AFKInsider: You grew up in South Africa. What was that experience like? In what ways did it prepare you for the work you’re doing now?
Arthur Attwell: I was lucky that – unlike many young white South Africans – my parents made sure I knew what was going on: we were living a safe and privileged life compared to most South Africans, and we all had to work hard to fix it. White guilt is often unfairly maligned; it’s one of the most powerful forces for good in South Africa, and I’m very happy to say that I work hard at building businesses with positive social outcomes because I owe it to my fellow South Africans.
AFKInsider: Where did you get the idea for Paperight?
Arthur Attwell: I was a textbook publisher for many years, and it depressed and frustrated me that something as important as a book was absurdly expensive only because it was inefficiently produced and clumsily distributed. In my first company, Electric Book Works, I tried to tackle these problems with technology and ebooks. We could make ebooks cheaply, but we couldn’t distribute them, because very few South Africans are in a financial position to buy and read ebooks — they need devices, data, electricity, credit cards, and know-how.
During a research project in 2008, I was looking for cheaper ways to print books, and as I looked for smaller, local book printers, it became blindingly obvious: copy shops are the most ubiquitous book printers around. We just need them to print out the ebooks on demand. There is nothing magical about the idea, I’m no genius. I’m just the guy who decided it was worth trying, and found great partners to help.
The world is gripped by a startup fetish. And from it, or so it seems to me, more and more startups are looking for popularity before money: “Get big first, and figure out how to make money later.” For a time, Paperight was among them, till the end of our funding runway filled the horizon.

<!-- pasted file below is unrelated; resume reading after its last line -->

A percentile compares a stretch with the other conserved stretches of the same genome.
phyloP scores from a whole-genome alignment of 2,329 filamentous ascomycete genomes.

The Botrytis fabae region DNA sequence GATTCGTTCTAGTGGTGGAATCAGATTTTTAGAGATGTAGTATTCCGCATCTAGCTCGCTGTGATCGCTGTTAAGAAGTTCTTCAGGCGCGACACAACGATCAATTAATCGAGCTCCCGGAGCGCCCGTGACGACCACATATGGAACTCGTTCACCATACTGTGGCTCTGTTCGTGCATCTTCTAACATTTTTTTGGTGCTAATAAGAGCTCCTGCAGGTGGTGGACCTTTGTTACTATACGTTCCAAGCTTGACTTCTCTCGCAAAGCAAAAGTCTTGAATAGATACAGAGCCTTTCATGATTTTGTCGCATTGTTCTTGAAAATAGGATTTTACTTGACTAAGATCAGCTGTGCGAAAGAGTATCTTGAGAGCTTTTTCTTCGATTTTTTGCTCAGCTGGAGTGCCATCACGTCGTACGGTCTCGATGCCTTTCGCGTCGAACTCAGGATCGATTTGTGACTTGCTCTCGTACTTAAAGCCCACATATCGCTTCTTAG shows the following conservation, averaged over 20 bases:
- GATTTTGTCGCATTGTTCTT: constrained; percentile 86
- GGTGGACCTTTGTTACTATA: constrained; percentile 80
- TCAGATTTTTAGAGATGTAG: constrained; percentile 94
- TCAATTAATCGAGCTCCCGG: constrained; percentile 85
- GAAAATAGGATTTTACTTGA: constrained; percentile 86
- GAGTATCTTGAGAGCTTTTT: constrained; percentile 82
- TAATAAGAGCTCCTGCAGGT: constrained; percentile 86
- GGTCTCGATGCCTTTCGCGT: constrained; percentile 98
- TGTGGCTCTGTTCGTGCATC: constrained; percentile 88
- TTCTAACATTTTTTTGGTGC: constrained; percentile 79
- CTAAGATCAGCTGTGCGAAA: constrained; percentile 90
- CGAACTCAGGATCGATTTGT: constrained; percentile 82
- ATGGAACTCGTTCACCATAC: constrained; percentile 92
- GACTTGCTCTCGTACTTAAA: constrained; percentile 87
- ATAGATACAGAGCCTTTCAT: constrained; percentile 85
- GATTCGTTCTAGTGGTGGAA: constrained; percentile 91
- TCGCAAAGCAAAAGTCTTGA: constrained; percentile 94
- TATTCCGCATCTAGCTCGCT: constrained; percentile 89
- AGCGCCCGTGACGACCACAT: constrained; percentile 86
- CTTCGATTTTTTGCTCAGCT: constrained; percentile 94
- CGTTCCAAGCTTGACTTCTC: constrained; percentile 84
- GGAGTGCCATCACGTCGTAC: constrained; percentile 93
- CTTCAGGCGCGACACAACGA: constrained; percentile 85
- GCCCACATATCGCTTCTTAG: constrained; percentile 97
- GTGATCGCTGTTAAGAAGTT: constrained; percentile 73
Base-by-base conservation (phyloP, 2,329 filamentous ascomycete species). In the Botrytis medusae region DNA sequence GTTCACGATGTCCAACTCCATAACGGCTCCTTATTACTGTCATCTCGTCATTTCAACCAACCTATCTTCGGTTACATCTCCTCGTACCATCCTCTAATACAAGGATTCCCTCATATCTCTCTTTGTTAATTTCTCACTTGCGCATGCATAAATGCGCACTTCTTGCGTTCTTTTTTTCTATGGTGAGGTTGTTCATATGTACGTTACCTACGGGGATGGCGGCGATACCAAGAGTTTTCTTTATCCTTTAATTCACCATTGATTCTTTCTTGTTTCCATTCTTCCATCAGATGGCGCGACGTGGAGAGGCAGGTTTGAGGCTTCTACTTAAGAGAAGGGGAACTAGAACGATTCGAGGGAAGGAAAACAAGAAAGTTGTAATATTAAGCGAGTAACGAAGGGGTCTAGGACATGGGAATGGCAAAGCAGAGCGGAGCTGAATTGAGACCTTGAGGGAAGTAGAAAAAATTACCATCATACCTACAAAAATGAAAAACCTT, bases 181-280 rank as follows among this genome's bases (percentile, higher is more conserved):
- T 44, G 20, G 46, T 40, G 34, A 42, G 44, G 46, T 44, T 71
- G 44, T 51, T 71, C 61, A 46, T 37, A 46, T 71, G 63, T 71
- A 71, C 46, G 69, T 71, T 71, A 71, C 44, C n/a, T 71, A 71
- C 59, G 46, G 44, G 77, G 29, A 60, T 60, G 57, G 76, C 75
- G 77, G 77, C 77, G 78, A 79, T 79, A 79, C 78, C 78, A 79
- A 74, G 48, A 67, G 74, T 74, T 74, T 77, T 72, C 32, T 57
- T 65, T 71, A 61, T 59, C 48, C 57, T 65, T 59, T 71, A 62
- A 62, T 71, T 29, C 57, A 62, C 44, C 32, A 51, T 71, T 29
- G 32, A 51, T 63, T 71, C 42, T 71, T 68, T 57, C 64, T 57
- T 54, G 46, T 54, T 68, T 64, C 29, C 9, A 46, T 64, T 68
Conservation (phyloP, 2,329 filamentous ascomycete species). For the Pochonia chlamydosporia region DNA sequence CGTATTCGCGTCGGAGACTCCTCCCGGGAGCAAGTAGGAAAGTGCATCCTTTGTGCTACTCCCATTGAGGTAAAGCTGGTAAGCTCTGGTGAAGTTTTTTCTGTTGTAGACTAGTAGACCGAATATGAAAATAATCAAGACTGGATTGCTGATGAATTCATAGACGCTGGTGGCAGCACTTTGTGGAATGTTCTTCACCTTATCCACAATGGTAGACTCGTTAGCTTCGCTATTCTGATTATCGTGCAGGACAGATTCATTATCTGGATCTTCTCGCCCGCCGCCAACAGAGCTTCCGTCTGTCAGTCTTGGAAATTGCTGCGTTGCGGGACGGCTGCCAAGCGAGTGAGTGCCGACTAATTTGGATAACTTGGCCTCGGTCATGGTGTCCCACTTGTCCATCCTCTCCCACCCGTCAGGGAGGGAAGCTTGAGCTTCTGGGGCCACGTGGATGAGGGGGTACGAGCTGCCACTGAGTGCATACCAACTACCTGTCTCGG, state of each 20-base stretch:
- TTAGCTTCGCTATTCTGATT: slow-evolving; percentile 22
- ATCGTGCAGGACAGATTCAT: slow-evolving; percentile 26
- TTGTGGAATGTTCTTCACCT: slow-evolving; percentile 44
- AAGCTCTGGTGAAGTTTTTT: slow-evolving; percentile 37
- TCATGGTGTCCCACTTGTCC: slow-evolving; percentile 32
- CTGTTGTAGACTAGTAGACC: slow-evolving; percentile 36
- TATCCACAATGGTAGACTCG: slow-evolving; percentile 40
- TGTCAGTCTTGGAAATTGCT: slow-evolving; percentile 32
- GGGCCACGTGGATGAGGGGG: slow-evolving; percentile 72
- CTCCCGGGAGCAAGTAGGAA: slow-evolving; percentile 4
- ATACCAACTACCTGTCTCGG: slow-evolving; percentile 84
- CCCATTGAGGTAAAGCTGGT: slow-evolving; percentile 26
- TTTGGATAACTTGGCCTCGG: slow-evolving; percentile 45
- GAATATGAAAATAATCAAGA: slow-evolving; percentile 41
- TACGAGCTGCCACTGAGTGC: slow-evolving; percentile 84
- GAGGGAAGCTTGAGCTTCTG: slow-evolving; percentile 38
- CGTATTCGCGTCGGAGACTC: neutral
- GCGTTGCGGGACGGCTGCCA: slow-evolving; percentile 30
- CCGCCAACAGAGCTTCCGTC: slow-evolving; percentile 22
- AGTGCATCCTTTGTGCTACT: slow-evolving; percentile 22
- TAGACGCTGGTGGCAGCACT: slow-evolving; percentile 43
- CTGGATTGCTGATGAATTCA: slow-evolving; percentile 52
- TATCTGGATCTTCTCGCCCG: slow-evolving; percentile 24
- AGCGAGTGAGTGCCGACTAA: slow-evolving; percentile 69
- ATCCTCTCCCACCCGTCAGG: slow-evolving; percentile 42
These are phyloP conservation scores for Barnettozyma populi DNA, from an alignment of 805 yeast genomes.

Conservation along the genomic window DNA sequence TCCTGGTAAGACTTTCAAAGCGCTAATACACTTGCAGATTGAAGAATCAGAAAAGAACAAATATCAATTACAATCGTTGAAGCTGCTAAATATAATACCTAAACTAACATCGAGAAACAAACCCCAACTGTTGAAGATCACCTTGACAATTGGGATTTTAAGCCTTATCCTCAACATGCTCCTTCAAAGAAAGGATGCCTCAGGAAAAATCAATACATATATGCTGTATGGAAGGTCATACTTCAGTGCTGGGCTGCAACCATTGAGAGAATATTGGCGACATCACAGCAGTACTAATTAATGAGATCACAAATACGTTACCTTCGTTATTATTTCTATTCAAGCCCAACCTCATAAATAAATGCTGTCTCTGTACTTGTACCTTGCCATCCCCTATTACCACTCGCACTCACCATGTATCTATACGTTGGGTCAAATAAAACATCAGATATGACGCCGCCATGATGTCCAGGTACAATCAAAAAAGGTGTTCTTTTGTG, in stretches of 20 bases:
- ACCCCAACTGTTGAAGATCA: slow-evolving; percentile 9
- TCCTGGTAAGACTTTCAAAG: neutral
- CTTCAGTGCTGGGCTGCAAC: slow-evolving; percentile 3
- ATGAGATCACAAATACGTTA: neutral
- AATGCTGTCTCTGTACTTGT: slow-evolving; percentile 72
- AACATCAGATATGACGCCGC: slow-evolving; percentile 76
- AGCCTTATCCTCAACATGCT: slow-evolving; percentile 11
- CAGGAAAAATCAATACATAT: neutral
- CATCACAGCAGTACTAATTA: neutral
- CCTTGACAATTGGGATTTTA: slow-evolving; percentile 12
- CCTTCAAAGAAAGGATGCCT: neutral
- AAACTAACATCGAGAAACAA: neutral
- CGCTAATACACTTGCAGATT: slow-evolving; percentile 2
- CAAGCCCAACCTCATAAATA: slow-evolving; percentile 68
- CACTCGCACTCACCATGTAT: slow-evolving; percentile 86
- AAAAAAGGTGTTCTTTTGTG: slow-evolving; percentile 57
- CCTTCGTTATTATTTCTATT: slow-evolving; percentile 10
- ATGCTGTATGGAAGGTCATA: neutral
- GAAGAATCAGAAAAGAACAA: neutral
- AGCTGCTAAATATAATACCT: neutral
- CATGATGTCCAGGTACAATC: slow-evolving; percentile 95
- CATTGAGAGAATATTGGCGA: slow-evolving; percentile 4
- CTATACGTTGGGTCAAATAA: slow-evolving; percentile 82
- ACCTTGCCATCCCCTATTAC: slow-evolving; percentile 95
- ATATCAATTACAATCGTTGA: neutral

This way of thinking is cannon fodder for cynics. “That sounds like a really bad idea,” they’ll say. Of course it’s a bad idea – it’s a terrible idea! For the founders and their investors, at least, their odds of failure are enormous. Their families, too, face the prospect of catastrophic losses.
But for the rest of the world, it may be just what we need most.
We’re seeing the rise of an entirely new sector: a new kind of organisation, funded by speculators, that isn’t operating as a for-profit company and isn’t a formal non-profit. We might call it a ‘not-yet-for-profit’.
This kind of organisation can address problems in the world that others can’t. It doesn’t have to chase higher margins or short-term sales targets. It doesn’t have to fit the straitjacket of philanthropic money. It’s driven by committed entrepreneurs – not day-job managers or floppy volunteers – and these champions are aiming to do enough good for people that perhaps, one day, someone might pay them to do it.